“Our staff is also working on issuing a construction contract to re-establish the cross slope of the roadway as needed to drain surface water and to repave the highway between FM 2322 and Uplands Ridge Drive in Bee Cave,” according to a statement from Christopher Bishop of TxDOT. “We are placing message boards advising people to slow down and use caution while driving in this area.”

The TxDOT work has provided a sense of relief for concerned residents.

“I think they finally heard us,” Pearce said. “How many cars does it have to damage. I’m glad they listened.”

connie@thepicayune.com

6 Responses to “Texas 71 crashes, complaints prompt TxDOT to fix stretch of highway”

  1. Monique says:

    The road does not cause the accident, the operator of the vehicle does. People are not watching where they are going and are distracted. The road conditions also are big factor, such as when it is raining you cannot go 70.

    Also we have so many moving in and thinking they can drive like they did from another state, and that is not possible

    • Chris says:

      Nope, this stretch of road is unreasonably slick when slightly wet. No matter what speed you are going you spin out and fishtail on this section of road . It has happened to me multiple times along with dozen upon dozens of people that drive this road carefully every day. Have also watched cars in front of me slip and slide only going 40-50 mph. Won’t even drive in the left lane there. It is a death trap.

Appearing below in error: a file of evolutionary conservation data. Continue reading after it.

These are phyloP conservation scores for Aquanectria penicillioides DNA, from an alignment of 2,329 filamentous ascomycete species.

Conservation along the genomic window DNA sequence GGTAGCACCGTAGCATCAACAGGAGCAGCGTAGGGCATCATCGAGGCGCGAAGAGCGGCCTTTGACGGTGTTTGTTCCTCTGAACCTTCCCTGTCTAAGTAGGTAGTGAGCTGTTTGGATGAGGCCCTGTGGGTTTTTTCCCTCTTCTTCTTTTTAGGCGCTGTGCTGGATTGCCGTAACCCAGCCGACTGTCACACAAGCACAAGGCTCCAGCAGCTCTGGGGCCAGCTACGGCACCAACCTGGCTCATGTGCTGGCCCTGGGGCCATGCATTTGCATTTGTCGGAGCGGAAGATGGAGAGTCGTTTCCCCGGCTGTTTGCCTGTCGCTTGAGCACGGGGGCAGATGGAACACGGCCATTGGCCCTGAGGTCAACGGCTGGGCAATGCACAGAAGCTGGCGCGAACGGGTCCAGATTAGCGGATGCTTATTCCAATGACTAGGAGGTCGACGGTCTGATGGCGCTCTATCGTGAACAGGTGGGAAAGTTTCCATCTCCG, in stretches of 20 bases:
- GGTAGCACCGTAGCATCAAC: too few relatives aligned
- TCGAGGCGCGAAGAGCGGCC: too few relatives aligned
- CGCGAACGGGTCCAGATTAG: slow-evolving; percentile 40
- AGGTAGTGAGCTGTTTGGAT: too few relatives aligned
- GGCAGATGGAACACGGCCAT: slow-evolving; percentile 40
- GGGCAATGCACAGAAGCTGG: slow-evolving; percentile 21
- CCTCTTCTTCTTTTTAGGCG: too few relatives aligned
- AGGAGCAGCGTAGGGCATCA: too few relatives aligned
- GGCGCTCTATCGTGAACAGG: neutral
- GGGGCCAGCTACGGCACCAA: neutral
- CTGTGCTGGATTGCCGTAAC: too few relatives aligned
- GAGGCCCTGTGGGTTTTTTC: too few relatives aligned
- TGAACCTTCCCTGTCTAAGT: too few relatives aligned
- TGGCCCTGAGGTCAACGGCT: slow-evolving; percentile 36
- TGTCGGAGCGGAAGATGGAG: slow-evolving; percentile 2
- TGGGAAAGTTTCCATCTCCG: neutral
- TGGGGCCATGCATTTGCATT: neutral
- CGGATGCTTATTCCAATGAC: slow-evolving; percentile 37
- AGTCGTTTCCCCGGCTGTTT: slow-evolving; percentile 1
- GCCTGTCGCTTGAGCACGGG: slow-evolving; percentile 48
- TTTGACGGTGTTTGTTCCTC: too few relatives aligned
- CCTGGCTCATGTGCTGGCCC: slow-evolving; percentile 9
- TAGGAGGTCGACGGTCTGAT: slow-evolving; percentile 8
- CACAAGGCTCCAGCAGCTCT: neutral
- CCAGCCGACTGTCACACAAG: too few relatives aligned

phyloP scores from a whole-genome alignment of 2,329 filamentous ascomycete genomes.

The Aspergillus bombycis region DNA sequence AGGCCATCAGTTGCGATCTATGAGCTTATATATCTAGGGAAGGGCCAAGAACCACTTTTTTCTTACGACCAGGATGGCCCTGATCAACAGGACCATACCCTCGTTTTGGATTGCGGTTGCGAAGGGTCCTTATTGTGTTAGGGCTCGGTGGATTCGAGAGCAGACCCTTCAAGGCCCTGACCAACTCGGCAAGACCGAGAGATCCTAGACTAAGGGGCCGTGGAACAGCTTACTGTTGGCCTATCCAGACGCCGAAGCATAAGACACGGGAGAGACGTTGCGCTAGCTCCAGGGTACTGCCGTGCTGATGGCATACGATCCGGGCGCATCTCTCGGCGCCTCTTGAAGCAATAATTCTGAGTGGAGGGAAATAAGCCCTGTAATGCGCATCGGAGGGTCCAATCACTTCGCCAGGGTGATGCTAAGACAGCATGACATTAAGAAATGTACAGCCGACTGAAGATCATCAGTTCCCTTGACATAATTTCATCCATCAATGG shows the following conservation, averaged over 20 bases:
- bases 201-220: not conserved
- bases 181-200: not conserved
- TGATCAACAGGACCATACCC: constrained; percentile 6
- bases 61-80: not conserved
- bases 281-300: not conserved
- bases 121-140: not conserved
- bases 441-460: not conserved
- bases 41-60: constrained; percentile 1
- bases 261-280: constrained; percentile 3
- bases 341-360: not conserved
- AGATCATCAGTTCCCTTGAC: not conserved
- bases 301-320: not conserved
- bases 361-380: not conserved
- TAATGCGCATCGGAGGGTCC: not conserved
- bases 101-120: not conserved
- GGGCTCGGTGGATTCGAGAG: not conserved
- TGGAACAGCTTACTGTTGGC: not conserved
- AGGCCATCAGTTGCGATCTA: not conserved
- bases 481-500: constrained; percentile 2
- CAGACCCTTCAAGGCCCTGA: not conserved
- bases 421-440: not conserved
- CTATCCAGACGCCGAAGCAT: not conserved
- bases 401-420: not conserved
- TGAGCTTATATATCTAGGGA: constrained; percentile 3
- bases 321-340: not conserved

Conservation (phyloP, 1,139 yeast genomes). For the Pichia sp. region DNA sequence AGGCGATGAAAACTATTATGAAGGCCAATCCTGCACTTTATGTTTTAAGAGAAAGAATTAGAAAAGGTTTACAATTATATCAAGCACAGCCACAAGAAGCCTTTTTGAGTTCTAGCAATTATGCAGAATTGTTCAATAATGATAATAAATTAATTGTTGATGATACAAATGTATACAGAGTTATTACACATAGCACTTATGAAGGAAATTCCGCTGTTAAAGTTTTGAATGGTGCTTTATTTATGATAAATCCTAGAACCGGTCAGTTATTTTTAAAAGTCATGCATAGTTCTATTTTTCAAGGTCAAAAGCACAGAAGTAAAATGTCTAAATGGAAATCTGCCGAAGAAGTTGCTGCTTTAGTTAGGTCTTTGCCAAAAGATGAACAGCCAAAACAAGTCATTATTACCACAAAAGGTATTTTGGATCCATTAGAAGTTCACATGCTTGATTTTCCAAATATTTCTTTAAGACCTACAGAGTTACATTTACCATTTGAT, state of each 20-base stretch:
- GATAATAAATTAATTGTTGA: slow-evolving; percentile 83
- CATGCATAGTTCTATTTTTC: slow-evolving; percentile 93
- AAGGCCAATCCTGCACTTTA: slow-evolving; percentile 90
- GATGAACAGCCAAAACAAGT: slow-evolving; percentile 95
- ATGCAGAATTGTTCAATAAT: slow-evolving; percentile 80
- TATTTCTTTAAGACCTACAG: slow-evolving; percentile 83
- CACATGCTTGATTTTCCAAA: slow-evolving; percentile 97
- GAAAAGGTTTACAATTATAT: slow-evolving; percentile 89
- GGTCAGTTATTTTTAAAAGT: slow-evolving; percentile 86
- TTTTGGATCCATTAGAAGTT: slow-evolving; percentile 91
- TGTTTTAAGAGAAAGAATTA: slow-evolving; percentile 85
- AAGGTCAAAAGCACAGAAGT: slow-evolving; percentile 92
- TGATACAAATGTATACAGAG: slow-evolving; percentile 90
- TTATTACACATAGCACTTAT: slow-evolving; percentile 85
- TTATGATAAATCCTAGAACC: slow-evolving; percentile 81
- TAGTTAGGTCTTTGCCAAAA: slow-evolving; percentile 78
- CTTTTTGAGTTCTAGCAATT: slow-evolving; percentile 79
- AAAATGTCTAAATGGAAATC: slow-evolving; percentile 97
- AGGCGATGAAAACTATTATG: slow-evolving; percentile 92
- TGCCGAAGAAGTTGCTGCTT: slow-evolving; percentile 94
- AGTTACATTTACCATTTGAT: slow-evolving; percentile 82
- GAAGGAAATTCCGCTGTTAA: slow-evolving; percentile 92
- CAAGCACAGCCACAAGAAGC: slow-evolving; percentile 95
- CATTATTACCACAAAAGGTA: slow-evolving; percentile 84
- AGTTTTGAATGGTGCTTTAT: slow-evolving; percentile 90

• Tammy says:

      This section of road does cause accidents. I was the driver of one of those accidents listed. I was paying attention to the road, the conditions and my speed. My pick-up hit a slick spot and hydroplaned across traffic. My son and two other teenagers were killed. I love my son more than you could ever imagine and would never intentionally hurt him or anyone else. I have lived in this area my whole life and never thought I would be that driver. So your statement is completely inaccurate. I do not expect you to understand until you, yourself, is driving along and then all of a sudden, you have no control of your vehicle.

  2. Lee P says:

    All those calls to TxDOT did the trick. The fact that Paul Workman is facing a GOP challenger in the primary had nothing to do with it. Nothing.

  3. Craig says:

    I’ve driven that road almost every day for 20 years. Speed is not the cause of the recent wrecks through this stretch. I believe in both wrecks this week, the cars were going up the hill and that stretch of road is straight. I think the wrecks are caused from sudden acceleration or from the vehicle down shifting, then you give it gas to compensate, and the tires break loose. The roads through there are just really slick – I would contribute that to the number of large trucks that have to struggle going up those hills and dripping fluid.

  4. Sari says:

    The truck I witnessed spinning that morning mentioned above was a Tahoe – most likely a rear wheel drive. I’m very grateful that we were able to work together as a community to be heard and that TxDot took immediate action. This is not going to solve all accidents but will save many.